STANTON — It was sometime around last Christmas that neighbors living along Horseshoe Trail in Stanton first spotted Sgt. Trace pacing along the wood’s edge bordering their properties.
The German shepherd seemed friendly but standoffish, even at first. When approached, the dog would vanish into the woods.
Though the dog sported a collar it was apparent to some residents, like Rachel Van Zoest, that the shepherd was in a bad way. Burrs netted the lank fur hanging from his emaciated frame and he had obviously grown wary of people. In the months that followed, Van Zoest would occasionally spot Sgt. Trace and try to coax him into her yard where he could be corralled long enough to leash him and get him the assistance he needed. The dog was too skittish, however, and even animal control officers were unable to capture him.
And then someone — police are still trying to find out whom — shot the dog twice and left him to die. The shoulder bones of one front leg were completely shattered, as was the knee of the same leg. Despite this, Sgt. Trace managed to stay alive in the woods for days, maybe weeks.
By the time the dog was finally near death the wound had begun to heal. It was March 17, a Saturday, when Sgt. Trace came to ground against the back of Van Zoest’s home.
“He had been coming closer to the house every day for a while,” Van Zoest said. “Then I didn’t see him for a couple days. And then one day he was lying there next to the house and just couldn’t get up. I was sure he was going to die. His entire shoulder and the bones around it were completely shattered.”
Van Zoest called Montcalm County Animal Control, but it was closed for the weekend and wouldn’t be able to come out until Monday, regardless of the dog’s condition.
“I got in touch with family and friends,” Van Zoest said. “I called everyone I knew to see if they had any connection with a shelter or rescue organization.”
While awaiting developments, Van Zoest fed and watered the dog, which was by this time barely able to move. Using online social media, the plea for help quickly spread and was intercepted by Rhonda Waldorf of Sheridan, who works with Safe Haven Humane Society in Ionia. Waldorf agreed to go to Van Zoest’s home to see if there was anything she could do to help.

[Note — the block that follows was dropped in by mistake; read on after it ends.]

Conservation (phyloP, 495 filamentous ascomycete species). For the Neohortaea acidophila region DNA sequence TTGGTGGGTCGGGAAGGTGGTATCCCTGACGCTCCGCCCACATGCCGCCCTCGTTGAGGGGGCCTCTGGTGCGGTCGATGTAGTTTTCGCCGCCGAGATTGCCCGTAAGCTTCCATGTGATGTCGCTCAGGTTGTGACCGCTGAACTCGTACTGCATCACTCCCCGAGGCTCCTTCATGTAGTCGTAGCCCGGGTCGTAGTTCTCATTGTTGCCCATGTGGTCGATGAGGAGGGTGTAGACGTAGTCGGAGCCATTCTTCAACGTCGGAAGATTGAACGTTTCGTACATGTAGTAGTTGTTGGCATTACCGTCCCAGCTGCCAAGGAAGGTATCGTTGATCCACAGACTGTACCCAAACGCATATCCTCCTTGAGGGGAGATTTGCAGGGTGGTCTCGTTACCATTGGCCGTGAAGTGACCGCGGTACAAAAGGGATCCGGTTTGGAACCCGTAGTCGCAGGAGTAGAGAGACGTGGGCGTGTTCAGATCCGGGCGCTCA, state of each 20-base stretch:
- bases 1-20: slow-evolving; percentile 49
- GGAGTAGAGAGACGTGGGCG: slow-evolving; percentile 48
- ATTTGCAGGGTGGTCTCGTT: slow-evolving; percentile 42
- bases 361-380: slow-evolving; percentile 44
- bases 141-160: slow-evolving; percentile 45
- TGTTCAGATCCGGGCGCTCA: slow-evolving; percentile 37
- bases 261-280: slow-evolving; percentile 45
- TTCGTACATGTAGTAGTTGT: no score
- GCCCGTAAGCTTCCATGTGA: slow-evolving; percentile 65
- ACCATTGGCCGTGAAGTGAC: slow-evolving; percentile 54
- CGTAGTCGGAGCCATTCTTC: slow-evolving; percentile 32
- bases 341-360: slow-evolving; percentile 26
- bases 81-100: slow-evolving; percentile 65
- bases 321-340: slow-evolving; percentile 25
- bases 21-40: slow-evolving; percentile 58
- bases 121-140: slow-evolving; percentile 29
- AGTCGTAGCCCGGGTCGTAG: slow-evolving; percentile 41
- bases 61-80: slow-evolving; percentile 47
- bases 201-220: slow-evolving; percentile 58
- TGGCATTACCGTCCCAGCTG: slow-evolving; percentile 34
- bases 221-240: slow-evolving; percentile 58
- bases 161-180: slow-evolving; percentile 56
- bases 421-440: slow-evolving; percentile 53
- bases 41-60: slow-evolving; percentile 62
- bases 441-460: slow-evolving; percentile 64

Safe Haven is a private animal rescue organization funded entirely through donations and run by volunteers like Waldorf.
“I went to Stanton where the dog was and he had already managed to drag himself back toward the woods, though he wasn’t able to move around much,” Waldorf said. “You have to be very careful around an injured dog. I approached him slowly and tossed him some canned food; he was very happy to receive it. Then I gave him some out of my hand and he never showed any signs of aggression at all. He was just glad to see a happy face.”
Though the dog was barely able to walk, Waldorf managed to get him into her car and transport him to the Animal Hospital of Lowell, where veterinarian Dr. Bruce Langlois provided treatment. Because of the extensive damage, Langlois was forced to amputate the leg.
Several area donors pooled resources to pay for the dog’s medical expenses. At last report, Sgt. Trace was still recovering from the surgery and it will be some time before he is ready for adoption.
Sgt. Trace, originally rescued by a member of Safe Haven, was passed on to Bellowood animal rescue in Cedar Springs. Volunteers from Bellowood handled Sgt. Trace’s veterinary care and raised funds to pay for his upkeep during recovery. Bellowood is accepting donations at (616) 696-2846 or via mail at Bellowood, 2985 16 Mile Road, Cedar Springs, MI 49319. Some information was incorrect in an an April 11 article titled “Animal lovers save life of dog.”
Meanwhile, police continue to investigate the case. If apprehended and convicted, the person who did the shooting could be facing up to four years in prison and fines of up to $5,000 in addition to covering the dog’s medical expenses.